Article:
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Mehalah returned slowly to the house, her spirits oppressed with gloom. It was night without and within, before her face, and in her soul. The wind sighed and sobbed among the rushes and over the fen, in a disconsolate, despairing manner, and the breath of God within—the living soul—sighed and sobbed like His breath that blew over the wintry marsh without. Not a star looked down from His heaven above, and none looked up from His heaven below in the little confines of a human heart. Mehalah could scarce see her way in the fen, among the dykes and drains; she was as unable to find a path in the level of her life.

She reached Red Hall at last, and mounted the front stairs to the principal door. She would see Elijah now. It were better to speak with him and come to some understanding at once. It was intolerable to allow the present position to remain unexplained, and the future undetermined. She hesitated at the door. It was not without a struggle that she could open it and go in and face the man whose hospitality she was receiving and yet whom she abhorred. She knew that she was greatly indebted to him. He had saved her mother's life, he had secured from destruction a large amount of their property; yet she could not thank him. She resented his intrusion into their affairs, when anyone else would have been unobjectionable. She disliked him all the more because she knew she was heavily in his debt; it galled her almost past endurance to feel that she and her mother were then subsisting on his bounty.

"Come in, Glory!" shouted Elijah from within, as she halted at the door.

She entered. He was seated by the fire with his pipe in his hand; he had heard her step on the stairs, and had paused in his smoking, and had waited in a listening, expectant attitude.

He signed her to take a chair—her mother's chair—on the other side of the hearth. She paid no attention to the sign, but stood in the middle of the room, and unconsciously covered her eyes with her hands. Her pulses quivered in her temples. Her heart grew cold, and a faintness came over her.

"The light is not too strong to dazzle you," said Elijah; "put your hands down, I want to see your face."

She made an effort to retain them where they were, but could not; they fell.

"Sit down."

She shook her head.

" Sit down."

"I want to speak with you, Elijah, for a moment. I must speak with you." Her heart palpitated, her breast heaved. She could only utter short sentences.

"Sit down there!" he beckoned with the stalk of his pipe.

She still refused to obey. Her power was slipping from her. The exhaustion after the excitement she had gone through had affected even her stout will. She resolved to oppose him in this trifling matter, but knew that her resolution was infirm. She clung desperately to what remained to her of power.

"I will not listen to a word you say unless you sit down."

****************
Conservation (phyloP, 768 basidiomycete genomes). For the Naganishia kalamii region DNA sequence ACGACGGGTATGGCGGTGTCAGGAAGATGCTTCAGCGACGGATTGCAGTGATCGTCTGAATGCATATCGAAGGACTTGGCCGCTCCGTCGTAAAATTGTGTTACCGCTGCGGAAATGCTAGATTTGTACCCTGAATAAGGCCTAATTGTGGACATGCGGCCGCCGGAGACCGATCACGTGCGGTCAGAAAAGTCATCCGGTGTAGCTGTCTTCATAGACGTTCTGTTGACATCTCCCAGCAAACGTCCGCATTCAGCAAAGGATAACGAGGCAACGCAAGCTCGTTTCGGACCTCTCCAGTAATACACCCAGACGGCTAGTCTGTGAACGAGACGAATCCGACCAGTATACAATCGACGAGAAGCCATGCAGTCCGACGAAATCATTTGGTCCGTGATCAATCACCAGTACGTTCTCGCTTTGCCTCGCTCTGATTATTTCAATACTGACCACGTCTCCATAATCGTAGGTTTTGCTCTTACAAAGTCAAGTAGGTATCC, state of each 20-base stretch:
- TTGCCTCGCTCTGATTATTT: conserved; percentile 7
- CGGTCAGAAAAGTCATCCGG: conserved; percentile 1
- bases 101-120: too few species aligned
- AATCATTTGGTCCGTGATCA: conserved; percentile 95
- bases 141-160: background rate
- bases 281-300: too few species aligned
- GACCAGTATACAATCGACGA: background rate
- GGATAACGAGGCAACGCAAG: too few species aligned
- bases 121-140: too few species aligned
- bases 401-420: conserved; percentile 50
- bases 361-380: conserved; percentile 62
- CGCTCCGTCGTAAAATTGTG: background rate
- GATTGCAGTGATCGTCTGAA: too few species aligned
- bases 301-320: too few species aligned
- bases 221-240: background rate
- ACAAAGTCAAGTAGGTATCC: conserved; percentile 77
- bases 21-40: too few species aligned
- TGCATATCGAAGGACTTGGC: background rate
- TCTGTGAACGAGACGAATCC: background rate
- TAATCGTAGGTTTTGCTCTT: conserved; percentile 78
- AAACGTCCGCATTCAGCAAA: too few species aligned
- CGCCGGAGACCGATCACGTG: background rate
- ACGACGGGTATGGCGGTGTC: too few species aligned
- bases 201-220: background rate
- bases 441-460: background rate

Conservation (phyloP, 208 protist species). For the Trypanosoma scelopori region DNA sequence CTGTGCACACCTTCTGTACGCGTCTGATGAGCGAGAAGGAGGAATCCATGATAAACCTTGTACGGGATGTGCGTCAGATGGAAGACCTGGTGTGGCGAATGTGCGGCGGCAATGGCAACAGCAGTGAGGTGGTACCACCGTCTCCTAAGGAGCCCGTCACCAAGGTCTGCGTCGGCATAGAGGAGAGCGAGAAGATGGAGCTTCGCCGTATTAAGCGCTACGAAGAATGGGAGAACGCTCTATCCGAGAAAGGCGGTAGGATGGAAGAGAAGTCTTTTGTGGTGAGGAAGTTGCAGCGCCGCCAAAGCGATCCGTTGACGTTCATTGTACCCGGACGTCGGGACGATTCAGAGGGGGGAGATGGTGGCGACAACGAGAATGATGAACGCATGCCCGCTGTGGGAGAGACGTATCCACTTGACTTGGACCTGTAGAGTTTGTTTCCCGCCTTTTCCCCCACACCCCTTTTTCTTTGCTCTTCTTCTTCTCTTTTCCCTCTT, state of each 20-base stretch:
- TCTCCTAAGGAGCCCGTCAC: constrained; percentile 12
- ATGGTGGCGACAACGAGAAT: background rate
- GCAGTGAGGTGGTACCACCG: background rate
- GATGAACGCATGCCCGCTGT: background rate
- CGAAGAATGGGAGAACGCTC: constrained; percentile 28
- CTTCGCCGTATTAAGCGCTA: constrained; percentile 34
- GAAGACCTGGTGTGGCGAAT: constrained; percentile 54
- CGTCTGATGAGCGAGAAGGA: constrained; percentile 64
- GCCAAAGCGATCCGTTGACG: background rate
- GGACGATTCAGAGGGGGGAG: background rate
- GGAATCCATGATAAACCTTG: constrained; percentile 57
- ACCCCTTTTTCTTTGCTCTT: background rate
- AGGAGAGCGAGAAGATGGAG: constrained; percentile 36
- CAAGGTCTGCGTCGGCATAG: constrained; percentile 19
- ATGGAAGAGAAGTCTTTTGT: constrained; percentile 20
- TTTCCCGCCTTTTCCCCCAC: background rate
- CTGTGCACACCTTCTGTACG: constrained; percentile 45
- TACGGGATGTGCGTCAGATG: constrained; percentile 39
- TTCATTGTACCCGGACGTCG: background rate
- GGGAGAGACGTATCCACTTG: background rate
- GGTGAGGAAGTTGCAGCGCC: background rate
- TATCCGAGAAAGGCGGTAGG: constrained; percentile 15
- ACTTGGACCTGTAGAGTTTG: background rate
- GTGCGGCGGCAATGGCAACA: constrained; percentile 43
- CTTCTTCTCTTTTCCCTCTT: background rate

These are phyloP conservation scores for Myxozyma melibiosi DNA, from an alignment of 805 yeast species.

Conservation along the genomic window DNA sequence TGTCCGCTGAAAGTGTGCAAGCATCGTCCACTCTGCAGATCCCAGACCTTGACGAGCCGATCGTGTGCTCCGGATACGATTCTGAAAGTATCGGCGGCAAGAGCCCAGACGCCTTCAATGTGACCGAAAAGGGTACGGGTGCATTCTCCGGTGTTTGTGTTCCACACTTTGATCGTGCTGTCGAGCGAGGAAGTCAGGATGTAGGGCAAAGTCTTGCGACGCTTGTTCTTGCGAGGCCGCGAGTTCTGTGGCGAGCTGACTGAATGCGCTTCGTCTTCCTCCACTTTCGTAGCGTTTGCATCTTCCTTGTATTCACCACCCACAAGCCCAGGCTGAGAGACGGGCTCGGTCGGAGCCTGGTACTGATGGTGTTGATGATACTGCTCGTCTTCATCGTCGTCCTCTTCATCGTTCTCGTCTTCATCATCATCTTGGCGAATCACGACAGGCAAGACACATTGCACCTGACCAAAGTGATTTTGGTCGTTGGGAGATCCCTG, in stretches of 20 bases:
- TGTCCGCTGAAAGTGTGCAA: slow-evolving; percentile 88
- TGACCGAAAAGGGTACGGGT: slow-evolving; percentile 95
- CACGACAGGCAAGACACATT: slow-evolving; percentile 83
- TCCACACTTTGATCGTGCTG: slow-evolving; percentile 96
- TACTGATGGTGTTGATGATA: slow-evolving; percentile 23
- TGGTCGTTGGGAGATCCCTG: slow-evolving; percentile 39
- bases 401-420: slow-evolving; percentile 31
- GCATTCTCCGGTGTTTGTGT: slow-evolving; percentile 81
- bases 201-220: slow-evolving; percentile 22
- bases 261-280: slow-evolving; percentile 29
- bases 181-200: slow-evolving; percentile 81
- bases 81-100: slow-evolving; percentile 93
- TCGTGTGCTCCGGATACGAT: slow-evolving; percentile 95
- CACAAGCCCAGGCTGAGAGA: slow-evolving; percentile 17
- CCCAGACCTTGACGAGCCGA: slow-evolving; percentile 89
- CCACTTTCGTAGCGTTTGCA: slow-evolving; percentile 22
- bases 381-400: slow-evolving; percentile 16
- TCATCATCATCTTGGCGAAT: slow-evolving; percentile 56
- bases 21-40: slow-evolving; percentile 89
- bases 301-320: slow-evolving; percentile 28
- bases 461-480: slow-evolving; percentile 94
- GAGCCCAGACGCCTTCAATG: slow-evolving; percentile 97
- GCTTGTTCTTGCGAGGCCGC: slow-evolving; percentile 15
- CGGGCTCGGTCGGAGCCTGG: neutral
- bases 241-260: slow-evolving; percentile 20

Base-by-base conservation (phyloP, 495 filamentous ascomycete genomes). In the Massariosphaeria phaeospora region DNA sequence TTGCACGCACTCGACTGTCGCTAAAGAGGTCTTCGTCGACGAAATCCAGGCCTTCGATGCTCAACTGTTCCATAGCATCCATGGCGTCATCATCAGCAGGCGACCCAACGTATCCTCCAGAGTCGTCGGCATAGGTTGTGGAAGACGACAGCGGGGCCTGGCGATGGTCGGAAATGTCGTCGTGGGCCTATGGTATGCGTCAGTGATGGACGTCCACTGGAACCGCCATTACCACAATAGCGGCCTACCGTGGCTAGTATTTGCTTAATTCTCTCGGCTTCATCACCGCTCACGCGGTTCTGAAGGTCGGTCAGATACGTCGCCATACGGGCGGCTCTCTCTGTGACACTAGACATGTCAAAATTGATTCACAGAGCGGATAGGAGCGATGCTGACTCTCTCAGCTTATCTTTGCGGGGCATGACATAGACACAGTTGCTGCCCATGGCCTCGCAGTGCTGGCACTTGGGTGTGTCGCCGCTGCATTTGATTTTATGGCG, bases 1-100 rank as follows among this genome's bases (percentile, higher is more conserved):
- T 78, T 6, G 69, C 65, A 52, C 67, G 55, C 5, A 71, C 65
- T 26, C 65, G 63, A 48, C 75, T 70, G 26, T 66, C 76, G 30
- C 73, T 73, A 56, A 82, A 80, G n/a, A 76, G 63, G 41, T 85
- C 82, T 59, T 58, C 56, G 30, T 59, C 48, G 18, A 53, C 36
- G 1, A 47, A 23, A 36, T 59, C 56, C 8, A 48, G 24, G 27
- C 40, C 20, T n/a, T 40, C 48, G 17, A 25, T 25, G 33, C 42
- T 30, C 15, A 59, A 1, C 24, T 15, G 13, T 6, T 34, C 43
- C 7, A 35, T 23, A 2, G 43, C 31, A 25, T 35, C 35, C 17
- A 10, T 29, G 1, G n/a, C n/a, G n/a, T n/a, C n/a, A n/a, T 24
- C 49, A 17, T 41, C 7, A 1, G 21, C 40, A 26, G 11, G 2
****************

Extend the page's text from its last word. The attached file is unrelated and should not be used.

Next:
He paused, and looked at her; then he said, "Go to your mother!" and continued his smoking, with face averted.

"Elijah, I know what you have done, and are doings now for my mother."

He sprang from his seat, and strode up and down the room, turning and glowering at her, sucking at his pipe, and making it red and angry like his eyes in the firelight. He walked fast and noisily on the brick floor, with his high shoulders up and his head down. She watched him with painful apprehension; he reminded her of the mad brother pacing in the vault below. She could not speak to him whilst he persisted in this irritating, restless tramp. There was no help for it. She dropped into her mother's leather chair.

"There!" said he, and he flung a ring with some keys attached to it, into her lap, "Take them. They are yours now. The keys of everything in the house, except of—" he jerked his pipe towards the den beneath.

"I cannot take them," she said, and let them slide off her lap upon the floor.

" Pick them up!" he ordered.

"No," she said firmly, "I will not. Elijah, we must come to an understanding with each other."

"We already understand each other," he said, pausing in his walk. "We always did. I can read your heart. I know everything that passes there, just as if it was written in red letters on a page. I understand you, and there's nobody else in the world that can. I was made to read you, I heard a Baptist preacher say one day that God wrote a book, and then He created mankind to read it. You are a book, and God made me to read you. I can do it. That wants no scholarship, it comes by nature to me. Others can't. They might puzzle and rack their heads, they'd make nothing of you. But you are clear as light of day to me. You understand me?"

"I do not."

" You will not. You set your obstinate, wicked mind against understanding me. I heard a preacher once say—I went to chapel along of my mother when I was a boy; I goes nowhere now but to the Ray after you—What is God? It is that as makes a man, and keeps him alive, and gives him hopes of happiness, or plunges him in hell. Every man has his own God; for there is something different makes and mars each man. What do I want but you, Glory? It is you that can make and keep me alive, and you are my happiness or my hell.